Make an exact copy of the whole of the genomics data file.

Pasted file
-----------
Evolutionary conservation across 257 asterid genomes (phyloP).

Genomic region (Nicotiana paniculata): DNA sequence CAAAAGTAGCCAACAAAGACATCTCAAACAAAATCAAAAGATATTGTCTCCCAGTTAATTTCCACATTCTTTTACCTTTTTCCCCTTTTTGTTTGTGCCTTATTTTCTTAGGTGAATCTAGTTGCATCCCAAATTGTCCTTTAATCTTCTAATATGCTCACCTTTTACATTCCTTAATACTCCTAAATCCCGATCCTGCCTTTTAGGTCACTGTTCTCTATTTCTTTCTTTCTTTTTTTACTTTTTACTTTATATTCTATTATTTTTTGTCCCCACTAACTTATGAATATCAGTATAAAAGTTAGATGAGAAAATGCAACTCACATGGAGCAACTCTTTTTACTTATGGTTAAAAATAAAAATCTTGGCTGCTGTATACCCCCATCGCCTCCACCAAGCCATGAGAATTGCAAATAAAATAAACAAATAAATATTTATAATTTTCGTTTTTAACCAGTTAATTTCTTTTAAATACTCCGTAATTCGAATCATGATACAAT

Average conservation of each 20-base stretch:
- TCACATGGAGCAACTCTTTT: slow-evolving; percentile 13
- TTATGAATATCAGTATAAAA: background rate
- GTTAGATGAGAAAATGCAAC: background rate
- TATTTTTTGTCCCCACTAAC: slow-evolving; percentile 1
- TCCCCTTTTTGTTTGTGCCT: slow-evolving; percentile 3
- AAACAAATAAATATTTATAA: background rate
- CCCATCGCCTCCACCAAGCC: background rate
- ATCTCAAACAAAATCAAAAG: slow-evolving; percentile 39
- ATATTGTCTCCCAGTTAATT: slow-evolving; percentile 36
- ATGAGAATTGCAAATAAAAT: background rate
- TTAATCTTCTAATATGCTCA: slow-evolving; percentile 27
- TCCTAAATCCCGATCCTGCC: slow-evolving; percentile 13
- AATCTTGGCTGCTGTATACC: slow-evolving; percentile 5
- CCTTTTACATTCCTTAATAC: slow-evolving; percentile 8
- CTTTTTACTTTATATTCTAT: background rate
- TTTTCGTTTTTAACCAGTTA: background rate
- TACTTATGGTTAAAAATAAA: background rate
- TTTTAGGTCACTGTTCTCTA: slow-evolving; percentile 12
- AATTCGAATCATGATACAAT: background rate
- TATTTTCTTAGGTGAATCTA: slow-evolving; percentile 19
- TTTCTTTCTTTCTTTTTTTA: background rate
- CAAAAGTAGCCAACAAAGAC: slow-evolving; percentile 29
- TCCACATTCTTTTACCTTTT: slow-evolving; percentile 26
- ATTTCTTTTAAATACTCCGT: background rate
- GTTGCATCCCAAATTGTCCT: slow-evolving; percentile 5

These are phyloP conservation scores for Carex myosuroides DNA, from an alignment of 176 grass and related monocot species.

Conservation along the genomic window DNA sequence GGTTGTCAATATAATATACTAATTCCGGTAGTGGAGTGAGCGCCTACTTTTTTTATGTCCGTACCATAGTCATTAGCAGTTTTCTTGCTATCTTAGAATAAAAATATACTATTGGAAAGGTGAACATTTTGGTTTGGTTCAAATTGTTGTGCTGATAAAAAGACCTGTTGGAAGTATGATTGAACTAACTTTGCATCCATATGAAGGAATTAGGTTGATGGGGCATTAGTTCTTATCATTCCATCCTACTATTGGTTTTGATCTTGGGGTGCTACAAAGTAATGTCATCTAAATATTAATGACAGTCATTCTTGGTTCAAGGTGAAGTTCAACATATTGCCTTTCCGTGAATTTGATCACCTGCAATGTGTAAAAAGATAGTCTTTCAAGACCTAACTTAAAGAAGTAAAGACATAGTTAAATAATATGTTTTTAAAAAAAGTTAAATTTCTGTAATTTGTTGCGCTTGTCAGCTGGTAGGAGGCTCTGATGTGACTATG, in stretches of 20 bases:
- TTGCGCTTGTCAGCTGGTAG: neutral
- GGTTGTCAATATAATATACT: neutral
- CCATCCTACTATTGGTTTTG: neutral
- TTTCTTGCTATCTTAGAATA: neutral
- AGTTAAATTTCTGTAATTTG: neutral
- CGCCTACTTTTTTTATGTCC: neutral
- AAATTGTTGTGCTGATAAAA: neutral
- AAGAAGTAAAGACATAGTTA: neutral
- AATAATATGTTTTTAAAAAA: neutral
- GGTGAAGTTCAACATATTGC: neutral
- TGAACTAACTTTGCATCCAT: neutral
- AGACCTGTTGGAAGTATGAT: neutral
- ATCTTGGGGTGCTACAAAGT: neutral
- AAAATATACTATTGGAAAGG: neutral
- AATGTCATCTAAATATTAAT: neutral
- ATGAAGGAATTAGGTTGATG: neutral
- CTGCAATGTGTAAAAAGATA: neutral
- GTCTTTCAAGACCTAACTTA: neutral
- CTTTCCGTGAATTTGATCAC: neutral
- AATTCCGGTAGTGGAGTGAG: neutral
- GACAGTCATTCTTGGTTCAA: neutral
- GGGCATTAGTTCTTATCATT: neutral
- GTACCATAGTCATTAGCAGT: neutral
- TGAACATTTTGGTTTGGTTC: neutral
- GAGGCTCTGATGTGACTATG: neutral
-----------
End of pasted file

Evolutionary conservation across 257 asterid genomes (phyloP).

Genomic region (Nicotiana paniculata): DNA sequence CAAAAGTAGCCAACAAAGACATCTCAAACAAAATCAAAAGATATTGTCTCCCAGTTAATTTCCACATTCTTTTACCTTTTTCCCCTTTTTGTTTGTGCCTTATTTTCTTAGGTGAATCTAGTTGCATCCCAAATTGTCCTTTAATCTTCTAATATGCTCACCTTTTACATTCCTTAATACTCCTAAATCCCGATCCTGCCTTTTAGGTCACTGTTCTCTATTTCTTTCTTTCTTTTTTTACTTTTTACTTTATATTCTATTATTTTTTGTCCCCACTAACTTATGAATATCAGTATAAAAGTTAGATGAGAAAATGCAACTCACATGGAGCAACTCTTTTTACTTATGGTTAAAAATAAAAATCTTGGCTGCTGTATACCCCCATCGCCTCCACCAAGCCATGAGAATTGCAAATAAAATAAACAAATAAATATTTATAATTTTCGTTTTTAACCAGTTAATTTCTTTTAAATACTCCGTAATTCGAATCATGATACAAT

Average conservation of each 20-base stretch:
- TCACATGGAGCAACTCTTTT: slow-evolving; percentile 13
- TTATGAATATCAGTATAAAA: background rate
- GTTAGATGAGAAAATGCAAC: background rate
- TATTTTTTGTCCCCACTAAC: slow-evolving; percentile 1
- TCCCCTTTTTGTTTGTGCCT: slow-evolving; percentile 3
- AAACAAATAAATATTTATAA: background rate
- CCCATCGCCTCCACCAAGCC: background rate
- ATCTCAAACAAAATCAAAAG: slow-evolving; percentile 39
- ATATTGTCTCCCAGTTAATT: slow-evolving; percentile 36
- ATGAGAATTGCAAATAAAAT: background rate
- TTAATCTTCTAATATGCTCA: slow-evolving; percentile 27
- TCCTAAATCCCGATCCTGCC: slow-evolving; percentile 13
- AATCTTGGCTGCTGTATACC: slow-evolving; percentile 5
- CCTTTTACATTCCTTAATAC: slow-evolving; percentile 8
- CTTTTTACTTTATATTCTAT: background rate
- TTTTCGTTTTTAACCAGTTA: background rate
- TACTTATGGTTAAAAATAAA: background rate
- TTTTAGGTCACTGTTCTCTA: slow-evolving; percentile 12
- AATTCGAATCATGATACAAT: background rate
- TATTTTCTTAGGTGAATCTA: slow-evolving; percentile 19
- TTTCTTTCTTTCTTTTTTTA: background rate
- CAAAAGTAGCCAACAAAGAC: slow-evolving; percentile 29
- TCCACATTCTTTTACCTTTT: slow-evolving; percentile 26
- ATTTCTTTTAAATACTCCGT: background rate
- GTTGCATCCCAAATTGTCCT: slow-evolving; percentile 5

These are phyloP conservation scores for Carex myosuroides DNA, from an alignment of 176 grass and related monocot species.

Conservation along the genomic window DNA sequence GGTTGTCAATATAATATACTAATTCCGGTAGTGGAGTGAGCGCCTACTTTTTTTATGTCCGTACCATAGTCATTAGCAGTTTTCTTGCTATCTTAGAATAAAAATATACTATTGGAAAGGTGAACATTTTGGTTTGGTTCAAATTGTTGTGCTGATAAAAAGACCTGTTGGAAGTATGATTGAACTAACTTTGCATCCATATGAAGGAATTAGGTTGATGGGGCATTAGTTCTTATCATTCCATCCTACTATTGGTTTTGATCTTGGGGTGCTACAAAGTAATGTCATCTAAATATTAATGACAGTCATTCTTGGTTCAAGGTGAAGTTCAACATATTGCCTTTCCGTGAATTTGATCACCTGCAATGTGTAAAAAGATAGTCTTTCAAGACCTAACTTAAAGAAGTAAAGACATAGTTAAATAATATGTTTTTAAAAAAAGTTAAATTTCTGTAATTTGTTGCGCTTGTCAGCTGGTAGGAGGCTCTGATGTGACTATG, in stretches of 20 bases:
- TTGCGCTTGTCAGCTGGTAG: neutral
- GGTTGTCAATATAATATACT: neutral
- CCATCCTACTATTGGTTTTG: neutral
- TTTCTTGCTATCTTAGAATA: neutral
- AGTTAAATTTCTGTAATTTG: neutral
- CGCCTACTTTTTTTATGTCC: neutral
- AAATTGTTGTGCTGATAAAA: neutral
- AAGAAGTAAAGACATAGTTA: neutral
- AATAATATGTTTTTAAAAAA: neutral
- GGTGAAGTTCAACATATTGC: neutral
- TGAACTAACTTTGCATCCAT: neutral
- AGACCTGTTGGAAGTATGAT: neutral
- ATCTTGGGGTGCTACAAAGT: neutral
- AAAATATACTATTGGAAAGG: neutral
- AATGTCATCTAAATATTAAT: neutral
- ATGAAGGAATTAGGTTGATG: neutral
- CTGCAATGTGTAAAAAGATA: neutral
- GTCTTTCAAGACCTAACTTA: neutral
- CTTTCCGTGAATTTGATCAC: neutral
- AATTCCGGTAGTGGAGTGAG: neutral
- GACAGTCATTCTTGGTTCAA: neutral
- GGGCATTAGTTCTTATCATT: neutral
- GTACCATAGTCATTAGCAGT: neutral
- TGAACATTTTGGTTTGGTTC: neutral
- GAGGCTCTGATGTGACTATG: neutral